“We’ve been very fortunate,” he said Tuesday in a call with reporters. “We had Arizona-Pittsburgh, which featured two of the most iconic plays in the history of the Super Bowl: James Harrison’s 100-yard interception return — and ironically, he will be in the game on Sunday — and Santonio Holmes’ catch in the end zone to win it. And then we did the Giants against the Patriots three years later and that game ended with [Tom] Brady launching one to the end zone for [Rob] Gronkowski that fell incomplete as the Giants beat them for the second time in four years. And the last time out we had the Seattle-New England game three years ago and that featured the Malcolm Butler interception at the end of that game to seal it, and he’s in the game [Sunday]. So we have Harrison and we have Butler, probably the two most iconic defensive plays in the history of the Super Bowl.”

Michaels had one of his bucket-list items taken away last year, so he’s replaced it with another.

“We always had hoped to do the first overtime Super Bowl, but the Patriots took care of that last year [with a 34-28 win over Atlanta], so the only thing I’m rooting for this year is triple overtime and the longest game in the history of football.”

HE HATE US

Speaking of rooting, network announcers never root for anything other than a good game and big ratings. No matter what you may think, they are not pulling for one team over another. It just doesn’t happen. No way, no how.

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Objectivity in his analysis has led many viewers to think that Cris Collinsworth hates their team. (NBC photo)

But some people just don’t believe that. Eagles fans on Sunday completely expect NBC analyst Cris Collinsworth to not only be pulling for the Patriots, but to be hating the Eagles.

“It’s probably the most asked question I get in every city,” Collinsworth said. “I know the Eagles fans think they’re unique by asking that question. I think the Patriots fans think they’re unique, the Cowboys fans think they’re unique. Even the Bengals fans think they’re unique [Collinsworth played eight years for Cincinnati] by asking me that question. I have probably heard that question, I’m going to guess, in my lifetime, about 1,500 times.

“Usually, I just give a traditional answer, you know: ‘It’s my job to critique the players and I really don’t hate these guys, blah, blah, blah,’ just go down the list. And then sometimes, if a guy is particularly obnoxious, I’ll just turn to him and go, ‘I don’t know. I just hate ’em.’ It’s a bizarre world. I think I spend 98% of my time saying glowing, nice things about people in a broadcast and yet I know there’s another 2% [where I say] ‘They stink.’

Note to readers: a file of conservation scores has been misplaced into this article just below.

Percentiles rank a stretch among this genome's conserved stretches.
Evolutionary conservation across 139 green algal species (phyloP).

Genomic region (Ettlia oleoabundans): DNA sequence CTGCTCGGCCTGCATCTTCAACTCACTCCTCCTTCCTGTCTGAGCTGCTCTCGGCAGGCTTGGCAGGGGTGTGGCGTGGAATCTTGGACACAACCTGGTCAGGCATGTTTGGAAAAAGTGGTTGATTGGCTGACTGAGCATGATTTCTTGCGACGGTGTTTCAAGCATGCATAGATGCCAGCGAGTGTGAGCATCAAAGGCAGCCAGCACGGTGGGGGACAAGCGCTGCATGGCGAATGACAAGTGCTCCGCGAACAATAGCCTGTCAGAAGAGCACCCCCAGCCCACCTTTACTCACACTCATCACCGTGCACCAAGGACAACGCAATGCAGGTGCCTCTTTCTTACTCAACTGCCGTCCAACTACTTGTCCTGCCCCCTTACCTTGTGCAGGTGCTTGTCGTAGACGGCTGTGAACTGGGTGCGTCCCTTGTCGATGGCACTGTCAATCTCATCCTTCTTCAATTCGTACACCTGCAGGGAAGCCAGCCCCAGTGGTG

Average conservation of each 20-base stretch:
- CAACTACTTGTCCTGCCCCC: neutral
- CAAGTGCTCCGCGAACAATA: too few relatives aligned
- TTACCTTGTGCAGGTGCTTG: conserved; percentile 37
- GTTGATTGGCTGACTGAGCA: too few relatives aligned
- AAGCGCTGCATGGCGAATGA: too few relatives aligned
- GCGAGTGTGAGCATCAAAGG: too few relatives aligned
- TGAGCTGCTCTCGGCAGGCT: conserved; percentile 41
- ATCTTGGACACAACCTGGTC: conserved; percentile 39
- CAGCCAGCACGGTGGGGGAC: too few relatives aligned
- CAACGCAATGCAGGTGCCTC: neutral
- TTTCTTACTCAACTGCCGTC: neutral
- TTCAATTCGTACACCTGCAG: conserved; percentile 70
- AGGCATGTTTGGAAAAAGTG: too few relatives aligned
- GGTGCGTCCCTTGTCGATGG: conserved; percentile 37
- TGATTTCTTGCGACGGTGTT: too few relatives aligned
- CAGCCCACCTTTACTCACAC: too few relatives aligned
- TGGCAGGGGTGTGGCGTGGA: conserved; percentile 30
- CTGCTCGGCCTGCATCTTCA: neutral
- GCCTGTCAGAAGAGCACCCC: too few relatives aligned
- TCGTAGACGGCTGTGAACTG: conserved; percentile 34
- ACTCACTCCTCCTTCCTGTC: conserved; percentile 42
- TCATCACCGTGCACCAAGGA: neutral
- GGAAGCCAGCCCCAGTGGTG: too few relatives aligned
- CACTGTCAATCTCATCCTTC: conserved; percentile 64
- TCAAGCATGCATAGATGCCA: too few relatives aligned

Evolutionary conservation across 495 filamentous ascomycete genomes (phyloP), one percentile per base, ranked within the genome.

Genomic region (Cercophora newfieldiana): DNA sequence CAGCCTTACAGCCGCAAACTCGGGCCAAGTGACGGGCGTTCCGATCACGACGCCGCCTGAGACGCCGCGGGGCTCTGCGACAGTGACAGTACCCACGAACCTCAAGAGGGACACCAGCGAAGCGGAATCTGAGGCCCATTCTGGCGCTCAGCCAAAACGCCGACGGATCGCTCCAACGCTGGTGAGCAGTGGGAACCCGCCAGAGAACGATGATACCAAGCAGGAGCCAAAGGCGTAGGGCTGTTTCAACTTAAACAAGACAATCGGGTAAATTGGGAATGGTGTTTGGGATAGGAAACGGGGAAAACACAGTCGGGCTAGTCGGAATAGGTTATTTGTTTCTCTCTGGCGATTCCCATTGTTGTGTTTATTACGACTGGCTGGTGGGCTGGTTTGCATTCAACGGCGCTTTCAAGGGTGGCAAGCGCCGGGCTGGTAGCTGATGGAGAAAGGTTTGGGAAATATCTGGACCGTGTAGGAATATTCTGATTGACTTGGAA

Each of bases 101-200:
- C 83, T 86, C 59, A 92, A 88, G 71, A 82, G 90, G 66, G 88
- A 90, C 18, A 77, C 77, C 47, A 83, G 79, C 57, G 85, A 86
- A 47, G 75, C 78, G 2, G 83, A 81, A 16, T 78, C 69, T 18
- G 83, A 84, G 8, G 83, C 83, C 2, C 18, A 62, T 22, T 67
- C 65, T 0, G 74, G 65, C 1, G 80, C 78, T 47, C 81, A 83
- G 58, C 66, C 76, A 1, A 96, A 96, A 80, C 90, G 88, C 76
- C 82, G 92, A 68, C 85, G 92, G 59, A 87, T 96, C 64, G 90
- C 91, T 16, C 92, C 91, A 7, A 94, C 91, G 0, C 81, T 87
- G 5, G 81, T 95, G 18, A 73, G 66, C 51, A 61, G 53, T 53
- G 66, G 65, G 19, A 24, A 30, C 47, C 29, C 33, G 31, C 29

“I’ve had my son play college football. I’ve heard him be critiqued on the air and it’s no fun. And obviously with these two [Super Bowl] teams, they’re so good and they’ve come so far, they become a bit of the family for the neighborhood of the local team, but I really, honestly expect my next question to be why do I hate the Patriots so much?”

HOME GAME

For NBC sideline reporter Michele Tafoya, Super Bowl LII is a home game; she lives in Minneapolis (where the high for Sunday is expected to be 11 degrees and the low to be zero). Tafoya says that even though the hometown Vikings just missed playing, Minnesota is still ready to be a gracious host.

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Michele Tafoya is enjoying having the Super Bowl in her hometown of Minneapolis. (NBC photo)

“It’s neat having the Super Bowl in your hometown,” said Tafoya, who grew up in California and has lived in Minnesota since 1994. “… I can tell you that the state and the cities have been preparing for it since they’ve known it was going to be here. There was all kinds of Minnesota nice and Minnesota excitement. They love the winter here in Minnesota. They embrace everything about it and so there’s a lot of fun going on around town. Even though the Vikings came really close and it’s been a major disappointment, I think still the fans here are ready to embrace the game as it stands.”

There are critics who think sideline reporters are a waste of time, that nothing good ever comes from them. But Tafoya may well be the absolute best of all.

“There’s nobody better than Michele,” Michaels said. “I’ve had the opportunity to work with her in basketball as well with the NBA [on ABC] about 14 years ago. You can always count on her and sometimes she’s in a very difficult spot. I know we were doing a game in Houston about four years ago. Gary Kubiak was the [Texans] coach and he suffered what appeared to be a heart attack and collapsed on the sideline. And there was Michele right there. I mean, that’s as tough as it gets, to get the information in the craziness going on all around you.